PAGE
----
Public Radio Leading the Way

PMC’s last blog post focused on public media revenue trends during the Great Recession (December 2007 to June 2009) to help reveal insights that may be relevant to the current COVID-19 crisis. In this post, we explore the relative successes of public stations since the last recession to discover what further lessons can be learned.

Our analysis has found that public radio has flourished in the post-recession period and that public television has grown at a slower rate. Although public television’s Non-Federal Financial Support (NFFS) revenue remains higher than public radio’s ($1.05 billion versus $1.03 billion in 2018), radio has outgrown TV significantly over the past decade. Public radio station revenue collectively grew by 49% between 2010 and 2018, outgrowing the overall economy (+37%), and considerably outgrowing public television (+6%).

We can understand why when we look at the different sources of revenue. Public radio outgrew public television in individual giving (membership and major gifts), community support (business and foundation revenue), and institutional support (university and local, state, and federal government support) between 2010 and 2018. Although it should be noted that institutional revenue for both radio and TV grew at well below GDP.

The starkest differences between public radio and television occurred in business and membership revenue. Business revenue for public radio stations increased $70 million (+46%) from 2010 to 2018 whereas business revenue for television stations dropped by $16 million (-9%). Focusing on membership, public radio station revenue grew by $114 million (+41%) and public television trailed behind with $42 million in membership revenue growth (+13%).

However, it was encouraging to see impressive major giving revenue numbers for radio and TV – both station groups increased their revenue from $1,000+ gifts by well over 100% in the post-recession period.

It has been said before, but size really does matter in public media. More specifically, large public radio stations have outgrown all other groups, increasing their NFFS revenue +62% since 2010. This compares with +2% NFFS revenue growth for small public radio stations.

Smaller public television stations have had an even tougher time – NFFS revenue for both medium and small sized public TV stations has contracted since the end of the Great Recession (-3% for medium stations and -11% for small stations). Much of the decline is because of little to no growth in community support and a decline in revenue from institutional sources.

Station investments may help explain the disparate revenue trends between public media groups. Looking at expenses by area, public radio stations increased their investment in programming and production substantially between 2010 and 2018 (+46%) while public TV stations cut content expenses over the same period (-2%). Public radio stations also grew their investments in all other organizational expense categories, including fundraising which grew by $49 million (+36%).

However, as with revenue, there are some big differences based on station size. Large radio stations were able to grow their investments in content and revenue generation at significantly higher levels than their smaller peers. In programming and production, the largest radio stations increased expenses +62% whereas the smallest radio stations increased expenses just +11%. The same story emerges for fundraising expenses, the largest radio stations increased their investment +45% compared with a -2% drop for the smallest radio stations.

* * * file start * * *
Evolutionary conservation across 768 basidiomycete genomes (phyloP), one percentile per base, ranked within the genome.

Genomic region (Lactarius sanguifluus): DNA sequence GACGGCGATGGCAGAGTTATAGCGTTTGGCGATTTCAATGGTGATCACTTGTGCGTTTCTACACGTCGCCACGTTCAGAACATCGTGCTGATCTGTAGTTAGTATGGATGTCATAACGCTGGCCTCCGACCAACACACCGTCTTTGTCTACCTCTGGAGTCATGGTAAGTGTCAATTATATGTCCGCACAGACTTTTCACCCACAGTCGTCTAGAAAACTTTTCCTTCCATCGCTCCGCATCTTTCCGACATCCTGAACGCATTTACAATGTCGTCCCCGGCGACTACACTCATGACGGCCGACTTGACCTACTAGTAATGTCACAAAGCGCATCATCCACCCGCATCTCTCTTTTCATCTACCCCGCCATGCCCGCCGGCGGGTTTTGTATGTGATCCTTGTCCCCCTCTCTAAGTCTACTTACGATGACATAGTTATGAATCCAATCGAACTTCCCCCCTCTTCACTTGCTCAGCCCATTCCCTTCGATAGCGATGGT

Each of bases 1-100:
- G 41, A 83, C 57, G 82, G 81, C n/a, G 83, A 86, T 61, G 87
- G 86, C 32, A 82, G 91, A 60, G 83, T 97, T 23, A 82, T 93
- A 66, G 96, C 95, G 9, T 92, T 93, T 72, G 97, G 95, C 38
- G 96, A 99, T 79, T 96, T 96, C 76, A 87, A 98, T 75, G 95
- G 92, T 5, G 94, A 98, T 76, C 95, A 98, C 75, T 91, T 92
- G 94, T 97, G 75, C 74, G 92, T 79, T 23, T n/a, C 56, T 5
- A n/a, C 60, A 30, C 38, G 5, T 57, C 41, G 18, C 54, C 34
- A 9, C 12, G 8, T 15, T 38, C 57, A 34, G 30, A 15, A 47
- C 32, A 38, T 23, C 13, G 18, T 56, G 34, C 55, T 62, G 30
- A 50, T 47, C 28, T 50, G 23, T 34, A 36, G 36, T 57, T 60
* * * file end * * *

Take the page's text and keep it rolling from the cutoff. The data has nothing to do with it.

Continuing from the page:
The public television trend is more concerning. Most public television stations were unable to grow their investments in critical content and fundraising services in the 2010 to 2018 period (a time when the overall economy grew by 37%).

Analyzing the post-recession data leads us to more questions that are harder to answer. These include:

  • Are station investments driving revenue outcomes?
  • Why is public radio now outgrowing public television? Was it a conscious change of direction or has the external environment shifted in a way that has provided public radio with an advantage that public television is unable to benefit from?
  • Why is station size so important? Did bigger stations emerge from the recession without cutting vital services? Are smaller stations located in less affluent and more rural markets that make fundraising more challenging?

At Public Media Company we are trying to answer challenging questions like these to help strengthen all public media. Through our client work and research, we are dedicated to helping stations and other public media organizations increase their impact and financial sustainability and we will continue to explore the big questions and share our thoughts in future blog posts.

Note on Data:

All charts use Annual Financial Report (AFR) data from the Corporation for Public Broadcasting (CPB) from 2010 to 2018. Early analysis indicates that 2019 data continues the 2010 to 2018 trend but the 2019 dataset remains incomplete and is not used in this article.

When station size is referenced, large TV stations are those with annual revenues above $10 million and large radio stations are those with revenues above $3 million a year. Medium TV stations have revenues in the $5-10 million range and medium radio stations from $1 to $3 million. Small TV stations have annual revenues below $5 million and small radio stations below $1 million.